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What am I looking at?

 Here you can see an area of rough grassland interspersed with thickets of scrub, which are fantastic harbourers of wildlife.

Rowley Community Woodland is neighboured by arable fields and the historic village of Stoke-by-Nayland, which boasts an array of listed Tudor buildings.


What lives here?

 Rowley Community Woodland is now managed for the benefit of people and wildlife. A popular bird-watching spot, the scrub thickets provide refuge for birds such as linnets, nightingales and goldfinches.

Shrews and mice will also typically make their nests under the cover of these thickets to avoid predation by birds of prey such as kestrels and buzzards.

Piles of deadwood and bug hotels scattered around the site have been introduced to support a range of insects and reptiles such as beetles and grass snakes.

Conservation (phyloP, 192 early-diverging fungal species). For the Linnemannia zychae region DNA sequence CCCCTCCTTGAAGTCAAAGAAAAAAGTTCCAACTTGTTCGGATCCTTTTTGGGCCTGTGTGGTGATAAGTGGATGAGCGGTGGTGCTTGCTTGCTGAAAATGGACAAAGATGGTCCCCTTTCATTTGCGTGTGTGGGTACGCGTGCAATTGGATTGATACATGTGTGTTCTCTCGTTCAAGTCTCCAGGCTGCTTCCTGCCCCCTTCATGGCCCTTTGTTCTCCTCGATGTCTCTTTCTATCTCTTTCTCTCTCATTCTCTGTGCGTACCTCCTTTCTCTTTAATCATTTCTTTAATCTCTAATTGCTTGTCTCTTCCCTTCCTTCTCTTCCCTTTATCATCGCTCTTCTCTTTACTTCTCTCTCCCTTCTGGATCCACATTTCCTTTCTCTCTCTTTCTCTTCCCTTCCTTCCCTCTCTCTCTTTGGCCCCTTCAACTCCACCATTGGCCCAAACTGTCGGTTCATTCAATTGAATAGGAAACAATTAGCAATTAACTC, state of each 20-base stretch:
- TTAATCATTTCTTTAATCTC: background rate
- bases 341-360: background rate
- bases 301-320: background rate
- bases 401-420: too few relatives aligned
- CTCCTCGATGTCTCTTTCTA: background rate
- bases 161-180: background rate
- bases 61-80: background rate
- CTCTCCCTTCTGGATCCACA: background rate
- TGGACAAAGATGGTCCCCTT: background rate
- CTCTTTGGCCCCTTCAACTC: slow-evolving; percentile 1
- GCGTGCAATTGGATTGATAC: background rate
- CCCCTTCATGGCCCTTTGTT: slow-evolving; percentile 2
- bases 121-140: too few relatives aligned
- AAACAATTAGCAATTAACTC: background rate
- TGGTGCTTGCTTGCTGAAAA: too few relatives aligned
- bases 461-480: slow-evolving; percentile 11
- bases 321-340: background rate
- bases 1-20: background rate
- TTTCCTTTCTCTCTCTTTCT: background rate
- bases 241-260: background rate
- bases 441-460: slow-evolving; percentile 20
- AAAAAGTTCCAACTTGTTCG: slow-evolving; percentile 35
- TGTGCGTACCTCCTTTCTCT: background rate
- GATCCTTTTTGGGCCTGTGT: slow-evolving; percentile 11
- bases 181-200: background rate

Looking back…

 In 2001 the Tendring Hall Estate covenanted 2.5 acres of neglected and overgrown cherry orchard now known as Cherry Wood to the Stoke-by-Nayland community. With support from the Green Light Trust and Dedham Vale National Landscape, a small group embarked on creating a community woodland.

 Walks and more

 A popular local walk is the 7.5km ‘History and Mystery’ walk from Stoke-by-Nayland to Polstead, famous as the location of the Red Barn Murder, where local lass Maria Marten met a grisly end. On the way, enjoy the gentle scenery of the river Box and discover some of the hilliest countryside in Suffolk.


Find out more in our Stoke-by-Nayland Walking Guide.